Messiness
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Reviewed By:

Charles Carlson, DO, MS

Charles Carlson, DO, MS (Psychiatry)

Dr. Carlson graduated from Touro University in Nevada with a degree in osteopathic medicine. He then trained as a resident in Psychiatry at Case Western Reserve University/University Hospitals where he was also a chief resident and completed a fellowship in Public and Community Psychiatry. After training, he started practicing in | Addiction Psychiatry at the U.S. Department of Veterans Affairs where he also teaches Psychiatry residents.

Yu Shirai, MD

Yu Shirai, MD (Psychiatry)

Dr. Shirai works at the Yotsuya Yui Clinic for mental health treatment for English and Portuguese-speaking patients. He treats a wide range of patients from neurodevelopmental disorders to dementia in children and participates in knowledge sharing through the Diversity Clinic.

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  • I don't clean my room

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Content updated on Jan 4, 2023

About the symptom

Feeling careless and having no concern for their surroundings or what others think could be symptoms of depression, among many other things.

When to see a doctor

Seek professional care if you experience any of the following symptoms

  • Dressing and behaviour have become sloppy

Possible causes

  • Frontotemporal dementia

    A group of disorders involving the progressive loss of nerve cells in the frontal and temporal lobes of the brain (behind your forehead and ears). The brain shrinks and loses function in the affected areas. It can be caused by several conditions that are not fully understood. A family history of dementia increases the risk.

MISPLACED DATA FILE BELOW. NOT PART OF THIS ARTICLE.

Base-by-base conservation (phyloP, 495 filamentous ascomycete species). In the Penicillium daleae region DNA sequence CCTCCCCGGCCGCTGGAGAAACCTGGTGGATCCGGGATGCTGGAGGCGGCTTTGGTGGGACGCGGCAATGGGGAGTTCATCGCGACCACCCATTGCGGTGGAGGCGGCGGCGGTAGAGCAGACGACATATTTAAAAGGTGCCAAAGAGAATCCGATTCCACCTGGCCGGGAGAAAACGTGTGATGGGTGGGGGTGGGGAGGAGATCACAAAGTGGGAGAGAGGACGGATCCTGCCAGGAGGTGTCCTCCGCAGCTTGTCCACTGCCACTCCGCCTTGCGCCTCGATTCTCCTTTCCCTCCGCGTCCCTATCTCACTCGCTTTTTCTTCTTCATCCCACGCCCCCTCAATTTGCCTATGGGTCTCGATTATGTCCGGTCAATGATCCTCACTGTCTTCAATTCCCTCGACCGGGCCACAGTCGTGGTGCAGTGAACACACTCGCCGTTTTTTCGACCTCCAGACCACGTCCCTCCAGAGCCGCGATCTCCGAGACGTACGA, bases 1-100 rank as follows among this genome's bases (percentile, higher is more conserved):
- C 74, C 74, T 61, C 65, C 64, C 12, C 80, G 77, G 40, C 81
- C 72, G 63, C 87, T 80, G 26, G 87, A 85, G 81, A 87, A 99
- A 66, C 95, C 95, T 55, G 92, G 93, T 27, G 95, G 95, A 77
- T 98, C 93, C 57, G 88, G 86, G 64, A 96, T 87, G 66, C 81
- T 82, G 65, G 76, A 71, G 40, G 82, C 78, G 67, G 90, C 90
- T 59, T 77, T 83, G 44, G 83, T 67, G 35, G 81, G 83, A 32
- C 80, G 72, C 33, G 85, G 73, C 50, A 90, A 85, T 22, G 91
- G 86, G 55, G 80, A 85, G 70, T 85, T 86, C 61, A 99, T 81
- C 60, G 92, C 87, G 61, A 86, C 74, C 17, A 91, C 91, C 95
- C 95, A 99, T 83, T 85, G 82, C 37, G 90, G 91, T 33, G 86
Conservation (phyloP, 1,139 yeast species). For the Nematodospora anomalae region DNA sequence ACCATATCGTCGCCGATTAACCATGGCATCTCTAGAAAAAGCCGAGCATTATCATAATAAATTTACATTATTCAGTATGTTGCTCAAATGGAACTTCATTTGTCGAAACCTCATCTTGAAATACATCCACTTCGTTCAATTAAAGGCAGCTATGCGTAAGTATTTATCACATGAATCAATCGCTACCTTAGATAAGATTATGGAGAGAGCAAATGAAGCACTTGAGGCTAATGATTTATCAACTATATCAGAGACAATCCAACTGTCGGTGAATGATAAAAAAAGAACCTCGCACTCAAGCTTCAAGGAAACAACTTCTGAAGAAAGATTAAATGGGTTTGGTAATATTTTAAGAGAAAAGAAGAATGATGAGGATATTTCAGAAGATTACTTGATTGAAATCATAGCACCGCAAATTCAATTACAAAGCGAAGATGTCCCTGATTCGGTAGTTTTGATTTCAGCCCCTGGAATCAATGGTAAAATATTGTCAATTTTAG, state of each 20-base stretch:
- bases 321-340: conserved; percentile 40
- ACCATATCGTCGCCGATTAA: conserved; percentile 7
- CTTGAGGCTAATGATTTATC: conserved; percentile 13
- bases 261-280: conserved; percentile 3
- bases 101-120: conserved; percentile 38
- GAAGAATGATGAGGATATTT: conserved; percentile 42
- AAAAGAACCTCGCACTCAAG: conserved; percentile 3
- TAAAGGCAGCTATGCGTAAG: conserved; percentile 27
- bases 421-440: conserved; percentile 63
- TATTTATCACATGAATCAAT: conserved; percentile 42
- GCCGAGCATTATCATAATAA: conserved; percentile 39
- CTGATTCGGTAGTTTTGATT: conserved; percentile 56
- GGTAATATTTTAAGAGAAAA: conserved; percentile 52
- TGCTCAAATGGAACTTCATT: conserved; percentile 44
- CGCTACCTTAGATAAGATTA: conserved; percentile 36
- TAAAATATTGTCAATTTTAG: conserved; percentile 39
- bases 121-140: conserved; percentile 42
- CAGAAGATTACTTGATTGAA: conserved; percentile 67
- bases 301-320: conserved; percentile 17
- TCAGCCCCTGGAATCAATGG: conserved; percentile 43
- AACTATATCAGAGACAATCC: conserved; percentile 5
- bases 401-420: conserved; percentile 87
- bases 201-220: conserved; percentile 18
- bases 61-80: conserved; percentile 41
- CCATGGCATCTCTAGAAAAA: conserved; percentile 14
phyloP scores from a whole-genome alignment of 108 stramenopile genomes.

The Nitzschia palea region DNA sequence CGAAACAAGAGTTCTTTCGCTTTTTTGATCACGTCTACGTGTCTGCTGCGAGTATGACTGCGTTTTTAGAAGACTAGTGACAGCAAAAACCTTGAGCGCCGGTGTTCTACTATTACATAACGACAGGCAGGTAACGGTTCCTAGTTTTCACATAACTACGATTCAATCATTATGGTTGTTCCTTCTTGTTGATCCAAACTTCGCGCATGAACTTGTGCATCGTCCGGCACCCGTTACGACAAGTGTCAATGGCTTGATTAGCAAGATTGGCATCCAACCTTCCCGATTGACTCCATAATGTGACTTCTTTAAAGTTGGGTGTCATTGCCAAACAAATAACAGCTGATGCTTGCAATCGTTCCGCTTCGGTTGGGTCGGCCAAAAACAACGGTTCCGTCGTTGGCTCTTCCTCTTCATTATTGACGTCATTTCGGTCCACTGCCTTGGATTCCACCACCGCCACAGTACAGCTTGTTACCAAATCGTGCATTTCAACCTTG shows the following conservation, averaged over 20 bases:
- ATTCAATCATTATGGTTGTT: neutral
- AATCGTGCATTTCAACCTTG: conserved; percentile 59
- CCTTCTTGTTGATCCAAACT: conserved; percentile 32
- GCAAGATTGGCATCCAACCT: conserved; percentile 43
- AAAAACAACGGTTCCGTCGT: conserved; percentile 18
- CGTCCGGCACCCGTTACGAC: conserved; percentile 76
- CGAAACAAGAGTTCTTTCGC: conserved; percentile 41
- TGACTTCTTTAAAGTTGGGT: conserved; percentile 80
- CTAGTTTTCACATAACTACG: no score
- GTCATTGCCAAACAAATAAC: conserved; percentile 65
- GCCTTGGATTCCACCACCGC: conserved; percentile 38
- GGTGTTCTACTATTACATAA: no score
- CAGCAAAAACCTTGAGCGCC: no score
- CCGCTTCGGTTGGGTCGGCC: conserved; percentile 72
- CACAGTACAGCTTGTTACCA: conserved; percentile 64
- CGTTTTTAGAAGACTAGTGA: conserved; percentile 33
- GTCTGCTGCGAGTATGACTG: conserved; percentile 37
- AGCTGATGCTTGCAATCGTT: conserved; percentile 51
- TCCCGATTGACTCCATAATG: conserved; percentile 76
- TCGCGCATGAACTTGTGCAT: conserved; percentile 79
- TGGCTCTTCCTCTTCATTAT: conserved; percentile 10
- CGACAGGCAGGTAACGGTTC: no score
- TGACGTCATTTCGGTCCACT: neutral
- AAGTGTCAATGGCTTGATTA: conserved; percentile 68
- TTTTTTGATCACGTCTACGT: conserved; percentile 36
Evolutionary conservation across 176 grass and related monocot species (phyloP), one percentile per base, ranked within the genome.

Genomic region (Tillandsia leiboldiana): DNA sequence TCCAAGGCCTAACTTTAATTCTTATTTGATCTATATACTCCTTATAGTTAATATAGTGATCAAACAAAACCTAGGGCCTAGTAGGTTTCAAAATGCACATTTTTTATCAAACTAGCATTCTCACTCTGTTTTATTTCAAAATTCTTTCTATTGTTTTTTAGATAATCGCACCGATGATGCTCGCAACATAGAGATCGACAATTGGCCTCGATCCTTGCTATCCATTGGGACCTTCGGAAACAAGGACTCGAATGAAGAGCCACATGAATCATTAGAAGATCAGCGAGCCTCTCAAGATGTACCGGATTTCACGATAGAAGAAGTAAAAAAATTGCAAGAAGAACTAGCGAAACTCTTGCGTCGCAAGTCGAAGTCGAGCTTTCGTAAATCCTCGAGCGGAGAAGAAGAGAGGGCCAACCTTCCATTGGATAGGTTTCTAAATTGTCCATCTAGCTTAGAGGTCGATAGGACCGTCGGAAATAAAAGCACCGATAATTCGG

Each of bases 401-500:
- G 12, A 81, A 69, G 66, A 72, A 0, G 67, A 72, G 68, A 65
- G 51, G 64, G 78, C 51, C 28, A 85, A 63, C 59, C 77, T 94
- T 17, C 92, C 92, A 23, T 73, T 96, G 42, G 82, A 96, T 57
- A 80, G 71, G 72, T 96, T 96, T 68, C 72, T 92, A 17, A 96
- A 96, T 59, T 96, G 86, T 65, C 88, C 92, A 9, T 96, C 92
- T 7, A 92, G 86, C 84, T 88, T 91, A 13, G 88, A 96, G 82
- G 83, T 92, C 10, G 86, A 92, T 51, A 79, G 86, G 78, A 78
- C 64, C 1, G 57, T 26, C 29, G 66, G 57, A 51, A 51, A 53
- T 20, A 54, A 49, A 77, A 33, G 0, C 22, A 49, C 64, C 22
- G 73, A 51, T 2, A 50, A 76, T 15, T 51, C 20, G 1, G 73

• Mild cognitive impairment (MCI)

    Mild cognitive impairment (MCI) is also known as mild or "pre-dementia" in which patients experience forgetfulness or other cognitive problems (such as issues with language or thinking) that do not prevent them from daily functioning. A small proportion of patients have MCI due to depression, medication side effects, sleep disturbances such as sleep apnea, low vitamin B12 levels or low thyroid function. Some controllable risk factors include excessive alcohol intake, high blood pressure, lack of exercise, as well as lack of mental stimulation. Patients with MCI have a high risk for developing dementia, which occurs in about 14% of cases.

Related serious diseases

  • Hepatic encephalopathy

    The liver removes toxins like ammonia from the blood. In liver failure, these toxins build up in the body and brain, causing confusion and abnormal behavior.

Questions your doctor may ask about this symptom

Your doctor may ask these questions to check for this symptom

  • Do you think you are less attentive to others?

  • Are you feeling down lately?

  • Do you have a fever?

  • Do you struggle to focus or feel less aware of your surroundings?

  • Do you have headaches or a heavy feeling in your head?

Other Related Symptoms

Similar symptoms or complaints

Reviewed By:

Charles Carlson, DO, MS

Charles Carlson, DO, MS (Psychiatry)

Dr. Carlson graduated from Touro University in Nevada with a degree in osteopathic medicine. He then trained as a resident in Psychiatry at Case Western Reserve University/University Hospitals where he was also a chief resident and completed a fellowship in Public and Community Psychiatry. After training, he started practicing in | Addiction Psychiatry at the U.S. Department of Veterans Affairs where he also teaches Psychiatry residents.

Yu Shirai, MD

Yu Shirai, MD (Psychiatry)

Dr. Shirai works at the Yotsuya Yui Clinic for mental health treatment for English and Portuguese-speaking patients. He treats a wide range of patients from neurodevelopmental disorders to dementia in children and participates in knowledge sharing through the Diversity Clinic.

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